I meet bandleader, videographer, and Mission District indie icon Leslie Satterfield at Ritual café on a summer evening as she walks up Valencia Street looking weather-beaten and weary from her recent travels. Is she just back from a cross-country tour, I wonder? No, she was precisely where you’d expect the guitarist from Boyskout to have been: camping. She survived days of deer watching and near–bear sightings in the Sierras, and despite her desire for a hot shower and warm bed, Satterfield settles in with a cappuccino and some good stories.
Satterfield may be best known for her post-punk quartet Boyskout, a band that’s risen the ranks since its inception in 2001 to tour around the United States and Germany and headline major local venues including Mezzanine and Bimbo’s 365 Club. But the sandy-blond, late-20s songwriter has been also turning heads of late with her filmmaking.
Her video for Film School’s song “11:11” — a minimalist travelogue set in San Francisco streets and tunnels — is the latest work for her own Sharkbone Productions, which has also produced Boyskout videos shown internationally at major gay and lesbian film festivals. Her latest projects include a video for Rough Trade UK–signed act Scissors for Lefty and a self-produced experimental film that she describes as “being about love and creating what you believe.”
“Most of my films have been about how we create our own realities with our mind and how powerful the mind itself is — how your thoughts create everything that happens to you,” Satterfield says.
With her Mission artist garb — black boots and worn dark denim — I figure Satterfield had a youth spent in mosh pits and zine-collective punk hangouts. On the contrary, she grew up listening to the Beatles, Olivia Newton-John, and Simon and Garfunkel, while spending a lot of time drawing. She earned a BA in photography from Savannah College of Art and Design and resided in Amsterdam for a year before moving west. Now in addition to classics from Elton John and Heart, her iPod holds songs by Coco Rosie, the Libertines, and Tapes ’n Tapes. It’s an eclectic collection of music, similar to the local bands she holds dear and performs with regularly. The list includes up-and-coming acts like the Fucking Ocean, Tartufi, Full Moon Partisans, Death of a Party, and the Mall, as well as Shande — the group fronted by her sometime–guest guitarist Jennifer Chochinov.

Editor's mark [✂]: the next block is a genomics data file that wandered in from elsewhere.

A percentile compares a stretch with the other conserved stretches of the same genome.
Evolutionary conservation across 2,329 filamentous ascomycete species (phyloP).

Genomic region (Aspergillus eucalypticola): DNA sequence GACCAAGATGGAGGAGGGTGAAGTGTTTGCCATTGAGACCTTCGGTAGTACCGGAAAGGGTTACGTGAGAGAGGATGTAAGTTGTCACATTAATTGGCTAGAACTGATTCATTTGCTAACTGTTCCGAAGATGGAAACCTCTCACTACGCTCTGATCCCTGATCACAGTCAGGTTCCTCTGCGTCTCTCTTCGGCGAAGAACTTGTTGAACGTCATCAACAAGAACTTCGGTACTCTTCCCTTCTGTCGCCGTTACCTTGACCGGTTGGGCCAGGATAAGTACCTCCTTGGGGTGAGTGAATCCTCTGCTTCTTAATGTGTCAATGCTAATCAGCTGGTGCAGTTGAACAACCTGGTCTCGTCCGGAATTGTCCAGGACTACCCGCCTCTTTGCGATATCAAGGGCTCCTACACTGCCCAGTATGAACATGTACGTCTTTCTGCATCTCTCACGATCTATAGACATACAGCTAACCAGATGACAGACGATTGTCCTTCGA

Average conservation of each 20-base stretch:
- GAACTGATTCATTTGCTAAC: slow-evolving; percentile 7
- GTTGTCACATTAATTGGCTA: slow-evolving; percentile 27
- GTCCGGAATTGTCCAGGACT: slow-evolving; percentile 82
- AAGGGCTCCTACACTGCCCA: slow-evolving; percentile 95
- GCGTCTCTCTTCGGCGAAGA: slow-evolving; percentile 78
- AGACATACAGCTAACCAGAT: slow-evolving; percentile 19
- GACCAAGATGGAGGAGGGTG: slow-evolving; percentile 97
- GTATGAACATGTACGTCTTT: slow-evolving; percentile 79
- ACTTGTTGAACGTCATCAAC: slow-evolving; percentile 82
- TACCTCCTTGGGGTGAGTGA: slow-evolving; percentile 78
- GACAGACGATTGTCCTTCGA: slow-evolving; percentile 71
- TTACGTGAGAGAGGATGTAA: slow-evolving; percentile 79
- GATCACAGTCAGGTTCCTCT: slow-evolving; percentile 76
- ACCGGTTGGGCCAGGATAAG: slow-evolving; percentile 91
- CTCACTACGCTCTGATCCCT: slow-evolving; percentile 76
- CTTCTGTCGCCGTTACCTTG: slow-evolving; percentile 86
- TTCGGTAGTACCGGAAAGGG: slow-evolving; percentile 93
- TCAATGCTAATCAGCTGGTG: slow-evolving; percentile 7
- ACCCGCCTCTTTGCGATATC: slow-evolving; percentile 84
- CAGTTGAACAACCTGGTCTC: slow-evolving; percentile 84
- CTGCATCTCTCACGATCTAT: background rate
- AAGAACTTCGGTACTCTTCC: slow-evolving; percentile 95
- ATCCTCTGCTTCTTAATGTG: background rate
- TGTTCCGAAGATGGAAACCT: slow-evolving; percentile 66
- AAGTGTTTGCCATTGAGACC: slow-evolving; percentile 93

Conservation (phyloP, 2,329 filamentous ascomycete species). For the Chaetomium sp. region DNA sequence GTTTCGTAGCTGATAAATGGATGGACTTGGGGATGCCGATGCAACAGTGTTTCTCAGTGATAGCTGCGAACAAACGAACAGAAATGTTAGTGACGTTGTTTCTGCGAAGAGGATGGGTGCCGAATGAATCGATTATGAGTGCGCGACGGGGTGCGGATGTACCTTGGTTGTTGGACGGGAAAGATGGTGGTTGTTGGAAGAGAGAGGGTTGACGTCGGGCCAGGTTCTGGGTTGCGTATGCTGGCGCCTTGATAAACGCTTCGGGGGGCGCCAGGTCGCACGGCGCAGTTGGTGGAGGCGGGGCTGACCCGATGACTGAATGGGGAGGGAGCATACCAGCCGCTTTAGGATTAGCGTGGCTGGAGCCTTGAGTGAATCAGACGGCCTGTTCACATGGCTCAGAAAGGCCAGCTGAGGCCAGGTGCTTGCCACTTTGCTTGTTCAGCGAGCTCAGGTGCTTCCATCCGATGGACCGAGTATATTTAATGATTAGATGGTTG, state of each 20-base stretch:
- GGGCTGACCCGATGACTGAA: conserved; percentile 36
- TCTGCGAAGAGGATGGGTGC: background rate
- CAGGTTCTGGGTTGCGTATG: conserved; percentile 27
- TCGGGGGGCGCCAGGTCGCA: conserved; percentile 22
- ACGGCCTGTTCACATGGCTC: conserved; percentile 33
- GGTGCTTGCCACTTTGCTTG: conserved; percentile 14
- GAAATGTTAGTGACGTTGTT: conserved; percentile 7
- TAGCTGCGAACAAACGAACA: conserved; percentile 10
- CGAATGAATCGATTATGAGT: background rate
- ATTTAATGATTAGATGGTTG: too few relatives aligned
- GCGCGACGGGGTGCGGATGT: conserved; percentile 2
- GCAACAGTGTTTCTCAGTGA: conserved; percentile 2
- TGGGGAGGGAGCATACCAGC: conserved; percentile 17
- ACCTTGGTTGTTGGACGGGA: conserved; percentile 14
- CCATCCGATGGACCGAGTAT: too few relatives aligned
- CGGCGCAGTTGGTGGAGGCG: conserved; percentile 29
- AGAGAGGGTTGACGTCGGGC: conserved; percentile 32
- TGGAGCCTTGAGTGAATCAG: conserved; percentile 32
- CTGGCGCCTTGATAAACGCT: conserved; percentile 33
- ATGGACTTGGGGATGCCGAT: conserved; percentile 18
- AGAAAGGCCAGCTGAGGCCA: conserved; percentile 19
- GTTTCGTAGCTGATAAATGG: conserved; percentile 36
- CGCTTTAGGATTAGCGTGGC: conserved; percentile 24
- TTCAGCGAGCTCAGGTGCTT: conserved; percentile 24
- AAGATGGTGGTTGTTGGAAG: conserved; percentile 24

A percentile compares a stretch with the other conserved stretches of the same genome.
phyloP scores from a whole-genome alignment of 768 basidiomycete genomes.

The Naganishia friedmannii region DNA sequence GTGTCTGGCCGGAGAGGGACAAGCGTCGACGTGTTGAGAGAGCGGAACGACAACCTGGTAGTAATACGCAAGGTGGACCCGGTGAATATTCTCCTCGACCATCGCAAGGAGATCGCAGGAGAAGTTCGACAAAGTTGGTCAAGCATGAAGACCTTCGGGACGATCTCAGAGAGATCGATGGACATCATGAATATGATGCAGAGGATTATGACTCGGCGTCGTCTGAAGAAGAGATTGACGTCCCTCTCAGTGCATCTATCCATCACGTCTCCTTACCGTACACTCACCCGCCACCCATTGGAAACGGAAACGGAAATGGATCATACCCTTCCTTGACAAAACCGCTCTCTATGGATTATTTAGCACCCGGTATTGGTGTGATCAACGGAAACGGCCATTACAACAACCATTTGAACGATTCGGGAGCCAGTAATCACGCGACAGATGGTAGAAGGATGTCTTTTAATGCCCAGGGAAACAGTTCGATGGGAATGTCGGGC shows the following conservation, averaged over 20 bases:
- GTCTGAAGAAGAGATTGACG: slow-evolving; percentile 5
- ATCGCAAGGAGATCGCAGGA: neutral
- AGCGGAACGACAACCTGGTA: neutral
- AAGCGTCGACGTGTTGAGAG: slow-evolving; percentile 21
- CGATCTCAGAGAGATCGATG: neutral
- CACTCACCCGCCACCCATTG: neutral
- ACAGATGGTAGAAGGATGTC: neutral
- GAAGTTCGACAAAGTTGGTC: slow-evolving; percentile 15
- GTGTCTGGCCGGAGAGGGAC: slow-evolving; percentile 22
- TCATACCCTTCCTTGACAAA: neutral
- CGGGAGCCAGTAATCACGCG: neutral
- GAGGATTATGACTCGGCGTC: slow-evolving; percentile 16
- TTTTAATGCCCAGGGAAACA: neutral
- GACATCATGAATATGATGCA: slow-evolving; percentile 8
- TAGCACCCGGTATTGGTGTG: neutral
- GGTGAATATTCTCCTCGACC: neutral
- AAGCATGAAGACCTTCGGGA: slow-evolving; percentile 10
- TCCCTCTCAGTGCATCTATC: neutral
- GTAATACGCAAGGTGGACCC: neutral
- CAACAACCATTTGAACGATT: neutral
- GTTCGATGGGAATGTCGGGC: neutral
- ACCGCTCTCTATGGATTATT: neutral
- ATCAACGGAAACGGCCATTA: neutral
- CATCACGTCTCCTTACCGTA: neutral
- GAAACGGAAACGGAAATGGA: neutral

Admittedly a shy, coy romantic who’s just completed an all-acoustic album, Mixing Memory with Desire (Dial), as J-Mod, Satterfield was initially a reluctant lead vocalist. You wouldn’t know it from Boyskout’s recent rock-out performances: Satterfield’s steely, saucerwide blue eyes zap the audience playfully while she mixes it up with her bandmates onstage. Along with bassist Piper Lewine, keys and violin player Christina Stanley, and drummer Ping (and occasionally adding guest guitarists like Chochinov or Daniel Dietrick to the lineup), Satterfield slayed audiences at South By Southwest this year in Austin and returned immediately to begin recording Boyskout’s now completed second album, Another Life (Three Ring). At the time we speak, eight of the planned 11 songs are done but won’t be out, well, until they’re done. “I’m a huge perfectionist,” Satterfield confesses. “The biggest in the world. I really like to take my time and do things to a tee.”
The songs I’ve heard from the project, including the Nocturne-era-Siouxsie-sounding “Spotlight” and the jittery dance-rock slab of “Lobby Boys,” are as refreshing as local underground music can get (word to Live 105). Meanwhile, Satterfield’s singing on the J-Mod disc (fantastically recorded at Hyde Street Studios) resembles Nico or Hope Sandoval in their darkest, most mysterious moments. Each album serves as an introduction to Satterfield’s thoughtful and dissonant guitar playing, a style that compliments her alabaster-smooth voice. Based on her range of projects and contacts, I get the impression that Satterfield has some big opportunities on the horizon.
Other recent adventures include a trip to Portland to teach at the Rock ’n’ Roll Camp for Girls. “I taught last year in New York, and it was really fun. I worked with a group of 8-year-olds who formed their own band called Pink Slip.” Which reminds me, I never did get to ask Satterfield what her day job is. For now I’ll just assume it’s the professional term for “brilliant multidisciplinary artist.” SFBG
With the Mall and the Plot to Blow Up the Eiffel Tower
Oct. 5, 9:30 p.m.
Bottom of the Hill
1233 17th St., SF